The Earth card for Wheel 1: The Beloved

For the 1st wheel, we have: The Beloved (Earth), The Servant (Water), The Seed (Fire), and The Head (Air). On the guidebook page for The Beloved, there is a drawing of the card and a drawing of the Tree of Life showing the grouping of Sephiroth represented by the card. Both are very helpful – the Tree of Life illustration in particular gives you a sense of being located so you can get a feel for the Sephiroth’s energies as they relate to each other:

The text is also really helpful. The ‘Oracle’ paragraph gives an explanation of what the deck creators see going on in that wheel. ‘Commentary’ offers some mystical food for thought, and the ‘Interpretations’ box helps with readings.


The Kabbalah Tree of Life Oracle box includes a fold-out reading chart. The sheet gives placements for a fourteen-card reading, with each of the main twelve corresponding to one of the Houses in Astrology. When I was getting ready to try it the first time, I was prepared to be completely confused and overwhelmed with information – I thought, a Celtic Cross but with added Astrology, yikes! – but that didn’t happen. The cards are so clear, and the notes given on the Houses so helpful, you move along like you’ve always being using the deck.

You don’t have to use the chart of course. You can draw one-to-four cards for your reading like you would with any other Tarot or Oracle deck, and there are hints on how you can work with these smaller readings, too.

The deck includes a ‘blank card’ which is a control that lets you know that there is an obstruction of some kind that needs to be addressed before you go on with the reading. It really comes into play with the reading chart: if it appears in any of thirteen of the positions, you’re being asked to work through something before proceeding with the reading. But if it appears in one of the Significator positions on the reading chart, it can mean that options are wide open. I love having this extra touch included in the deck – anything to do with Kabbalah is necessarily quite structured, and this allows some space for play, and for messages to come in from outside the structure you create.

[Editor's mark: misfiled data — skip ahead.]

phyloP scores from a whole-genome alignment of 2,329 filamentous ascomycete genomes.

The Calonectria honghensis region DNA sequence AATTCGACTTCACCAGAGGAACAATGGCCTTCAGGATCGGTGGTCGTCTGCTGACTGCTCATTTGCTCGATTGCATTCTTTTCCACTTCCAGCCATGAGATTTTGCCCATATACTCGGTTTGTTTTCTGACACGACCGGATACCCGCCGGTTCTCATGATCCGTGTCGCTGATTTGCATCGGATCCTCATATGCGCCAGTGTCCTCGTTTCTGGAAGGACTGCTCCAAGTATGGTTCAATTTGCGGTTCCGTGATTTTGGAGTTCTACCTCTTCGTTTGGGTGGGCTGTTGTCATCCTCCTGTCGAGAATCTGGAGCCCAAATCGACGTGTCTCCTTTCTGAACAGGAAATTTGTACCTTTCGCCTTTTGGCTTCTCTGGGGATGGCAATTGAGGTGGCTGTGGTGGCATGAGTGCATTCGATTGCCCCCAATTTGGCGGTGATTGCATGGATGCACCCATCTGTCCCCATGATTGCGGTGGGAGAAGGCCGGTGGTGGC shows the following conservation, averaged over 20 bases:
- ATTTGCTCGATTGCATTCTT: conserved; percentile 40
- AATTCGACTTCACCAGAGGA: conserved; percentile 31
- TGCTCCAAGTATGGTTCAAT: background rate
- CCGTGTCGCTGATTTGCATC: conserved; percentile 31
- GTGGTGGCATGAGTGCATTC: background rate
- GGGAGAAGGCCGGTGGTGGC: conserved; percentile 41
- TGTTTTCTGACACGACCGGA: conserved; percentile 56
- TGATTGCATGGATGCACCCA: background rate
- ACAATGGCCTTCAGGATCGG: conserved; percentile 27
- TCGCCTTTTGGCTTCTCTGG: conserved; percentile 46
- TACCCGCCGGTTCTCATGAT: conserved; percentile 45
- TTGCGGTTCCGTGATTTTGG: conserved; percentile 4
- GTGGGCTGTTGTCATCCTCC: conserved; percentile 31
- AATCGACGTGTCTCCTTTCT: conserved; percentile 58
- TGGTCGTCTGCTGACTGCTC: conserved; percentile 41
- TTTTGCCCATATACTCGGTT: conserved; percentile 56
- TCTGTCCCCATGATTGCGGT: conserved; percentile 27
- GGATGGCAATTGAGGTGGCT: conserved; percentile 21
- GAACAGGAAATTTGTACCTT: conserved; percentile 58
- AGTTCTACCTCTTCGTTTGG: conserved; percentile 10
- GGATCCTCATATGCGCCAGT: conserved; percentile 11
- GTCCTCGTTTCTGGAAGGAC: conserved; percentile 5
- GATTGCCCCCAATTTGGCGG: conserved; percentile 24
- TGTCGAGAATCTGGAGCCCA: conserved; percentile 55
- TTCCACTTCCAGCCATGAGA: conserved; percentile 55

This is an intuitive, beautiful … and flexible deck. As with the Tree of Life itself, you don’t have to use everything that’s offered. You can draw a card and refer to the guidebook for the meaning, and off you go. I did that for my first reading and it was fantastic. Going deeper with it, though, is just magic. I did the full reading with the chart and it was amazing. Use it for daily draws, definitely! But also, do take the time, sometime, to sit down and work through the chart. It’s wonderful. Let it work its magic.

The publisher, Eddison Books, doesn’t seem to have a website that I can refer you to, but the deck is available on Amazon, and from Blackwells and Waterstones, and the Book Depository.

[1] I’m using Aleister Crowley’s arrangement for the Major Arcana on the Tree of Life.

[2] This is different from the typical order for Qabalah, which is Fire, Water, Air, Earth – but I assume it relates to the original Jewish form of Kabbalah.